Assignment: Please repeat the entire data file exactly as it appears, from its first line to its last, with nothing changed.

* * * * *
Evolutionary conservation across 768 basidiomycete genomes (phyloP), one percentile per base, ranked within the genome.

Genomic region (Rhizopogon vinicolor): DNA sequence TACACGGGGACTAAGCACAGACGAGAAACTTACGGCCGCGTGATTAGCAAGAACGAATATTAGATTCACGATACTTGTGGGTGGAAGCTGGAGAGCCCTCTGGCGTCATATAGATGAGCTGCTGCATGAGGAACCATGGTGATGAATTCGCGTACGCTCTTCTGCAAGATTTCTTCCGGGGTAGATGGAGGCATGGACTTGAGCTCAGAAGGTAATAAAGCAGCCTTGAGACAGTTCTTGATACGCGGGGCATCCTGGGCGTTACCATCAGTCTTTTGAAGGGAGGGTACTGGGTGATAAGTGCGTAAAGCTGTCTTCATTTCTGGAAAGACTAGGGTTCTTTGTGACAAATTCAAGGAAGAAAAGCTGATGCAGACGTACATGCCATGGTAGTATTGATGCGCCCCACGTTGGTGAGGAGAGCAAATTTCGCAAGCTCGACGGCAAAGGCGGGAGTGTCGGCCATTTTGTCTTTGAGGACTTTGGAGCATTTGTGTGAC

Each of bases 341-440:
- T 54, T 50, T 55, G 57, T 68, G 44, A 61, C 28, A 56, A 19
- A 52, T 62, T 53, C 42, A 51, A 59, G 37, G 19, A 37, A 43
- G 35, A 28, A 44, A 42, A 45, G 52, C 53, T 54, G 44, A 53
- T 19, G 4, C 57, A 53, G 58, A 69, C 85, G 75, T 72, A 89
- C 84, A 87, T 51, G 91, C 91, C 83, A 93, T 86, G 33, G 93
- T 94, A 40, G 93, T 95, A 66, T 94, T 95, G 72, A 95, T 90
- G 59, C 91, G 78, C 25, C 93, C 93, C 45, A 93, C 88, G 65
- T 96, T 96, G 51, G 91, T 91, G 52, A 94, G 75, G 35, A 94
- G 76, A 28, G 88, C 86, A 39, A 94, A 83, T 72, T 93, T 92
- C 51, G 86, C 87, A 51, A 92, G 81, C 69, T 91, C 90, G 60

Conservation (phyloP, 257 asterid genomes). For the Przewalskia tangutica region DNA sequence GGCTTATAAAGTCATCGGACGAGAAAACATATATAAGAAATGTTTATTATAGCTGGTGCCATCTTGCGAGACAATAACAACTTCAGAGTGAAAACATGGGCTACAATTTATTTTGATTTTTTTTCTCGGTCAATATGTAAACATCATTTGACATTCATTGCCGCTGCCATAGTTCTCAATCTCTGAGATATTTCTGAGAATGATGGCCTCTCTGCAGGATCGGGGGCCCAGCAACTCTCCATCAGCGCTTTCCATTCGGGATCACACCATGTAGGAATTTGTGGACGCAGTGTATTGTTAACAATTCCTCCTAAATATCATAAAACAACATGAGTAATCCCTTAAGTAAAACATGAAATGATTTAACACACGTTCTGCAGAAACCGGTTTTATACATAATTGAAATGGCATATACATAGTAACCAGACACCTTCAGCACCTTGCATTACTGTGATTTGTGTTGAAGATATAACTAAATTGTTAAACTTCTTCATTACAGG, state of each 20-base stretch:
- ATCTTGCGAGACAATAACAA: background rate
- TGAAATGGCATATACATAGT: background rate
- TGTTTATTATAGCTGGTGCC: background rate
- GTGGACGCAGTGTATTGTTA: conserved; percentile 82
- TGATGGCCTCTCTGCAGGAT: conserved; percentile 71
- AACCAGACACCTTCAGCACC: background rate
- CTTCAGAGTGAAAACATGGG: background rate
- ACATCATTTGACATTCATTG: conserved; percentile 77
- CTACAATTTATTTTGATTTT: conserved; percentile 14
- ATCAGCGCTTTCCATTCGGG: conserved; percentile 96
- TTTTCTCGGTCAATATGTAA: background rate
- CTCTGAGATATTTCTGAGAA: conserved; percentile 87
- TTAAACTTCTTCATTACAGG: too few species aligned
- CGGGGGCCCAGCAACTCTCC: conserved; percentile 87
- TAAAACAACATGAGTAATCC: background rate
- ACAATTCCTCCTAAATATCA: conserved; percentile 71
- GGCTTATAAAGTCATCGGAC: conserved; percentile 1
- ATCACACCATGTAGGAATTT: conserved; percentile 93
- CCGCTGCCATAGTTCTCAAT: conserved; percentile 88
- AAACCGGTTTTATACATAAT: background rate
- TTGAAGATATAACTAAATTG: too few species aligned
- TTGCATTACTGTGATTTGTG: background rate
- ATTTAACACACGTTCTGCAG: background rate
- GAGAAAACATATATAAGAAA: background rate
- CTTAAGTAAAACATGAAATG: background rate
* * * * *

Evolutionary conservation across 768 basidiomycete genomes (phyloP), one percentile per base, ranked within the genome.

Genomic region (Rhizopogon vinicolor): DNA sequence TACACGGGGACTAAGCACAGACGAGAAACTTACGGCCGCGTGATTAGCAAGAACGAATATTAGATTCACGATACTTGTGGGTGGAAGCTGGAGAGCCCTCTGGCGTCATATAGATGAGCTGCTGCATGAGGAACCATGGTGATGAATTCGCGTACGCTCTTCTGCAAGATTTCTTCCGGGGTAGATGGAGGCATGGACTTGAGCTCAGAAGGTAATAAAGCAGCCTTGAGACAGTTCTTGATACGCGGGGCATCCTGGGCGTTACCATCAGTCTTTTGAAGGGAGGGTACTGGGTGATAAGTGCGTAAAGCTGTCTTCATTTCTGGAAAGACTAGGGTTCTTTGTGACAAATTCAAGGAAGAAAAGCTGATGCAGACGTACATGCCATGGTAGTATTGATGCGCCCCACGTTGGTGAGGAGAGCAAATTTCGCAAGCTCGACGGCAAAGGCGGGAGTGTCGGCCATTTTGTCTTTGAGGACTTTGGAGCATTTGTGTGAC

Each of bases 341-440:
- T 54, T 50, T 55, G 57, T 68, G 44, A 61, C 28, A 56, A 19
- A 52, T 62, T 53, C 42, A 51, A 59, G 37, G 19, A 37, A 43
- G 35, A 28, A 44, A 42, A 45, G 52, C 53, T 54, G 44, A 53
- T 19, G 4, C 57, A 53, G 58, A 69, C 85, G 75, T 72, A 89
- C 84, A 87, T 51, G 91, C 91, C 83, A 93, T 86, G 33, G 93
- T 94, A 40, G 93, T 95, A 66, T 94, T 95, G 72, A 95, T 90
- G 59, C 91, G 78, C 25, C 93, C 93, C 45, A 93, C 88, G 65
- T 96, T 96, G 51, G 91, T 91, G 52, A 94, G 75, G 35, A 94
- G 76, A 28, G 88, C 86, A 39, A 94, A 83, T 72, T 93, T 92
- C 51, G 86, C 87, A 51, A 92, G 81, C 69, T 91, C 90, G 60

Conservation (phyloP, 257 asterid genomes). For the Przewalskia tangutica region DNA sequence GGCTTATAAAGTCATCGGACGAGAAAACATATATAAGAAATGTTTATTATAGCTGGTGCCATCTTGCGAGACAATAACAACTTCAGAGTGAAAACATGGGCTACAATTTATTTTGATTTTTTTTCTCGGTCAATATGTAAACATCATTTGACATTCATTGCCGCTGCCATAGTTCTCAATCTCTGAGATATTTCTGAGAATGATGGCCTCTCTGCAGGATCGGGGGCCCAGCAACTCTCCATCAGCGCTTTCCATTCGGGATCACACCATGTAGGAATTTGTGGACGCAGTGTATTGTTAACAATTCCTCCTAAATATCATAAAACAACATGAGTAATCCCTTAAGTAAAACATGAAATGATTTAACACACGTTCTGCAGAAACCGGTTTTATACATAATTGAAATGGCATATACATAGTAACCAGACACCTTCAGCACCTTGCATTACTGTGATTTGTGTTGAAGATATAACTAAATTGTTAAACTTCTTCATTACAGG, state of each 20-base stretch:
- ATCTTGCGAGACAATAACAA: background rate
- TGAAATGGCATATACATAGT: background rate
- TGTTTATTATAGCTGGTGCC: background rate
- GTGGACGCAGTGTATTGTTA: conserved; percentile 82
- TGATGGCCTCTCTGCAGGAT: conserved; percentile 71
- AACCAGACACCTTCAGCACC: background rate
- CTTCAGAGTGAAAACATGGG: background rate
- ACATCATTTGACATTCATTG: conserved; percentile 77
- CTACAATTTATTTTGATTTT: conserved; percentile 14
- ATCAGCGCTTTCCATTCGGG: conserved; percentile 96
- TTTTCTCGGTCAATATGTAA: background rate
- CTCTGAGATATTTCTGAGAA: conserved; percentile 87
- TTAAACTTCTTCATTACAGG: too few species aligned
- CGGGGGCCCAGCAACTCTCC: conserved; percentile 87
- TAAAACAACATGAGTAATCC: background rate
- ACAATTCCTCCTAAATATCA: conserved; percentile 71
- GGCTTATAAAGTCATCGGAC: conserved; percentile 1
- ATCACACCATGTAGGAATTT: conserved; percentile 93
- CCGCTGCCATAGTTCTCAAT: conserved; percentile 88
- AAACCGGTTTTATACATAAT: background rate
- TTGAAGATATAACTAAATTG: too few species aligned
- TTGCATTACTGTGATTTGTG: background rate
- ATTTAACACACGTTCTGCAG: background rate
- GAGAAAACATATATAAGAAA: background rate
- CTTAAGTAAAACATGAAATG: background rate